The "simply re-evaluate up to 50 equations" is pretty easy to implement, if you can implement 1 equation, and that is easy. – Ira Baxter Jul 12 '12 at 8:04

Why would not you just write your own? Your assessment of complexity of this task might be wrong. It is much easier than you might think - chances are, learning how to deal with any 3rd party library would require much more effort than implementing such a trivial thing from scratch. It should not take more than a couple of hours in the worst case.

It does not make any sense to look for 3rd party libraries for doing simple things (I know, it is a part of the Java ethos, but still...)

I'd recommend to take a look at the Cells library for inspiration. It is in Common Lisp, but ideas are basic enough to be transferred anywhere else.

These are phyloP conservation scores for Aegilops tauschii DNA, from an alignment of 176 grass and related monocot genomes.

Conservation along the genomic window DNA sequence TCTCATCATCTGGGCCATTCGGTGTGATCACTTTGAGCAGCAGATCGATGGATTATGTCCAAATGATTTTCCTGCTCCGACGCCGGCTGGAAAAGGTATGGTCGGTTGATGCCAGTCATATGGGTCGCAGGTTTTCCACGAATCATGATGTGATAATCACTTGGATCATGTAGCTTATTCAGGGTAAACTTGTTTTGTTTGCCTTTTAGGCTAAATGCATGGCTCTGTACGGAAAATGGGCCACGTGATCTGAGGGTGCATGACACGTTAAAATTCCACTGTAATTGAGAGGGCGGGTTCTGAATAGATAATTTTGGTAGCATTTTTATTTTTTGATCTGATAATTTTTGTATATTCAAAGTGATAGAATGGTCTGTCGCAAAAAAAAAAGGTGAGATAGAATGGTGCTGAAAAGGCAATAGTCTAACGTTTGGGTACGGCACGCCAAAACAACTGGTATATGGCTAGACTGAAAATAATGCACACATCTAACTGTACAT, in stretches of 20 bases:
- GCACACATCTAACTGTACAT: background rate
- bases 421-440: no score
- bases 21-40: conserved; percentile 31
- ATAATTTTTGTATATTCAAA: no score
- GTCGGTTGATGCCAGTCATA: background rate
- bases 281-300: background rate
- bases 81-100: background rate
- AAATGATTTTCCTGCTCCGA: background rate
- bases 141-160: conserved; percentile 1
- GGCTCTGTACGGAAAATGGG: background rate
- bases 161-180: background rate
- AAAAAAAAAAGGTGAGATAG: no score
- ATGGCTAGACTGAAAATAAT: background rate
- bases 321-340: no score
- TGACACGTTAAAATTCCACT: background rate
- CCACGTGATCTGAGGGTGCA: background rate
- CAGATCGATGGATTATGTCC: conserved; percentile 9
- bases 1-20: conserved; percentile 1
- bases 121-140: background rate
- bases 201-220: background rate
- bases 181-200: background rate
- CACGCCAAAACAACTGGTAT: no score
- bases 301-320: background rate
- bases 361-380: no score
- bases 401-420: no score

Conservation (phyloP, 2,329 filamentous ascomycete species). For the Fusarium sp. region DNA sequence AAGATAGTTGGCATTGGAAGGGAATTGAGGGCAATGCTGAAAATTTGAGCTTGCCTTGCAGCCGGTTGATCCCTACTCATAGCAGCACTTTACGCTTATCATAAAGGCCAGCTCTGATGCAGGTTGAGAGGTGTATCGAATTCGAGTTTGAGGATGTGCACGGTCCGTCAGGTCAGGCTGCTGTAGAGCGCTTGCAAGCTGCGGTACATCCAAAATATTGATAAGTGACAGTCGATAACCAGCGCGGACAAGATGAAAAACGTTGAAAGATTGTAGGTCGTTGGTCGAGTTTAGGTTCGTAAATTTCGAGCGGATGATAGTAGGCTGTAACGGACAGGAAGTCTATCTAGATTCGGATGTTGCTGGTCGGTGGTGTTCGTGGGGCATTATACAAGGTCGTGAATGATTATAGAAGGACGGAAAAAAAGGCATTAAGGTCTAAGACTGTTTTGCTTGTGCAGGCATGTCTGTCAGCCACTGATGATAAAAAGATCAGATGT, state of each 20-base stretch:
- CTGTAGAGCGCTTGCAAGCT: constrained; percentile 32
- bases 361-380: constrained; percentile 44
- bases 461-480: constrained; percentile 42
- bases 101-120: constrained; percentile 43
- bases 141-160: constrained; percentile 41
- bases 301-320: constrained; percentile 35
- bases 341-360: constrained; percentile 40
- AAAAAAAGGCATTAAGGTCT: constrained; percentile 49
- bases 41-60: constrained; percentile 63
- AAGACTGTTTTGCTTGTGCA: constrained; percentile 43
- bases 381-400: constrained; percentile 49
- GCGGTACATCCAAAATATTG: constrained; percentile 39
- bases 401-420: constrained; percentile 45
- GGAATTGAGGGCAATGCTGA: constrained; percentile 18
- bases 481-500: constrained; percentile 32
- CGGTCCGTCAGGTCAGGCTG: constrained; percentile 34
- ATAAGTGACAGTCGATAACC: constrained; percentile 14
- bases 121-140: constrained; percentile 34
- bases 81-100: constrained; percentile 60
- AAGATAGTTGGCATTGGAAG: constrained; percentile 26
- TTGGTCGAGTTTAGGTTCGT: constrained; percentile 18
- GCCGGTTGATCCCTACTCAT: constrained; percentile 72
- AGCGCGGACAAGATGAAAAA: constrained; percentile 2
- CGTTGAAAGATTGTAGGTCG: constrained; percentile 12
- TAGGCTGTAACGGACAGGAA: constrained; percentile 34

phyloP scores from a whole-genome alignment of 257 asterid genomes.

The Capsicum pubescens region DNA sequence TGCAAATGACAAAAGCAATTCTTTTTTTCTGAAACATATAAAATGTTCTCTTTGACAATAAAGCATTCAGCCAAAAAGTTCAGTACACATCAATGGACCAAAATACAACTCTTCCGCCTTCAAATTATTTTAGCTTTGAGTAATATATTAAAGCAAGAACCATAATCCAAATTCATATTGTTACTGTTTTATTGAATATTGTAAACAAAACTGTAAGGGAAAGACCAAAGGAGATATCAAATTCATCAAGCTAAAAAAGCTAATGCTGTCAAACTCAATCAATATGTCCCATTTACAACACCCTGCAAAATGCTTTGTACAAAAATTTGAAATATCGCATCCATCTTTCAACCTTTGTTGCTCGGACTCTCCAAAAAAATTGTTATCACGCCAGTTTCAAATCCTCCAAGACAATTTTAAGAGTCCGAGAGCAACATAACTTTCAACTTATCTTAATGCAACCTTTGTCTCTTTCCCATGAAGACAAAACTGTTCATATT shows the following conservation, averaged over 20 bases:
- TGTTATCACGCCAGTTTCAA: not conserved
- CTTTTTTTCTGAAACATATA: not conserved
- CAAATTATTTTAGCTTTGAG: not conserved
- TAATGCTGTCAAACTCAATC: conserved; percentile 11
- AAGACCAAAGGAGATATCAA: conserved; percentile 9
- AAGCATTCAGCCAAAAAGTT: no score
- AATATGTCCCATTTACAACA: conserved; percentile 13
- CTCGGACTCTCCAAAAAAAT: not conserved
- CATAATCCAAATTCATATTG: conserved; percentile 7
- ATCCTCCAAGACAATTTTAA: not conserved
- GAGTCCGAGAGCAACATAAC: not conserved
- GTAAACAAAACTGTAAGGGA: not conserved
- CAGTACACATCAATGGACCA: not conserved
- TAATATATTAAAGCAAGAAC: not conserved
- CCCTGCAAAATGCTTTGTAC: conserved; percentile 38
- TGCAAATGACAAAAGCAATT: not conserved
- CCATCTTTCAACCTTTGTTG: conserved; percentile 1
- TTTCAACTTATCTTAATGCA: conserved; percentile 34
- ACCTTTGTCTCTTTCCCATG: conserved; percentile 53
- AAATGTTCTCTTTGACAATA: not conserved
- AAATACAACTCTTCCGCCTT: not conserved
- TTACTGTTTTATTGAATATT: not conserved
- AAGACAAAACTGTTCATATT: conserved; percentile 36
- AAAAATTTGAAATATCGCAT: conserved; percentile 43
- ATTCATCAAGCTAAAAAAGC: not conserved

share|improve this answer
1  
Technically yes, it's not really complex... for now. If we don't use a 3rd party library, it will become an internal project here and it will become a nightmare (fear the management !). I was only surprised that no good 3rd library exists for that, but all the replies and comments seems to indicate that it's a fact. That's also why I limited the scope of the question. My question is not "how to do it ?" but "did someone already done that and shared it, because we have funnier stuff to do here" :) – cporte Jul 12 '12 at 9:32
1  
@cporte, how a couple of hundreds LoC can ever become a nightmare? An unnecessary external dependency is a nightmare, always. That's why you'll never find a ready to use generic enough library for something as trivial as this. – SK-logic Jul 12 '12 at 9:57